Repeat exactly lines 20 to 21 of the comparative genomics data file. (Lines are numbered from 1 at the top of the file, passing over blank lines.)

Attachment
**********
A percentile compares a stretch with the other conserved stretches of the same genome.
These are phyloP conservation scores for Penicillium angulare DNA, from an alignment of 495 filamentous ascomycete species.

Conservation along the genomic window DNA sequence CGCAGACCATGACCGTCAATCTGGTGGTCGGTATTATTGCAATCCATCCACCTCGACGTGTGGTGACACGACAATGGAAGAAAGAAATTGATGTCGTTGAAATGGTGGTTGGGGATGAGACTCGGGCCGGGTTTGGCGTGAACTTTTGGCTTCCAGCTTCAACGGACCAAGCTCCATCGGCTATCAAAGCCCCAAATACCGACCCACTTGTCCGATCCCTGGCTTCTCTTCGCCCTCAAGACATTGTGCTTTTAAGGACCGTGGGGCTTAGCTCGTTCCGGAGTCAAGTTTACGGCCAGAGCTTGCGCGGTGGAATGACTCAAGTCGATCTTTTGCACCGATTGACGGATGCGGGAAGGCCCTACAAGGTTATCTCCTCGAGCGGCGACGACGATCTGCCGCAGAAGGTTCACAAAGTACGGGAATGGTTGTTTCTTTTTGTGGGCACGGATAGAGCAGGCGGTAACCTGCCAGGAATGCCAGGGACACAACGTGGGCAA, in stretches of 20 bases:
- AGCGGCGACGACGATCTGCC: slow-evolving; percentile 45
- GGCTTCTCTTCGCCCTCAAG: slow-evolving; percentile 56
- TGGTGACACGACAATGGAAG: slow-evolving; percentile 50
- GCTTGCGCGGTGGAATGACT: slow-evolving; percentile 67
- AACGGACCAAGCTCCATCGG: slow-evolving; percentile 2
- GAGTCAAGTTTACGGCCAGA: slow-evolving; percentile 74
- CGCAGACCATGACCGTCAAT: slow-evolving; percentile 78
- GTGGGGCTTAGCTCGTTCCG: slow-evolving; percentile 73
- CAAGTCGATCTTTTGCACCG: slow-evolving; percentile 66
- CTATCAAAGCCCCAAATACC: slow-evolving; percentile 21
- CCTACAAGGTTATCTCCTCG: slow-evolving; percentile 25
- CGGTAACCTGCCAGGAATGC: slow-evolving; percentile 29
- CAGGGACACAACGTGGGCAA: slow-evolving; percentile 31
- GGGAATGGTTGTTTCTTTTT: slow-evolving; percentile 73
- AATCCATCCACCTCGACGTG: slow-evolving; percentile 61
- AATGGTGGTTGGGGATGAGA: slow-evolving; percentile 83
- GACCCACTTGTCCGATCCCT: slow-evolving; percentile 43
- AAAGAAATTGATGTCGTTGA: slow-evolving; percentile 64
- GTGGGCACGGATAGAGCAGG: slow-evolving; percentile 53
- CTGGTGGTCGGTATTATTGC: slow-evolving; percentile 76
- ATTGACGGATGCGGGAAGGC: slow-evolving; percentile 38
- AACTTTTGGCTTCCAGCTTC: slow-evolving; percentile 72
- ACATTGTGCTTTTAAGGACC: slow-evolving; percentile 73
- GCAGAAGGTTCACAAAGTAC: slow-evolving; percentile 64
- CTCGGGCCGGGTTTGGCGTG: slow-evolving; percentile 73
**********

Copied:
- GACCCACTTGTCCGATCCCT: slow-evolving; percentile 43
- AAAGAAATTGATGTCGTTGA: slow-evolving; percentile 64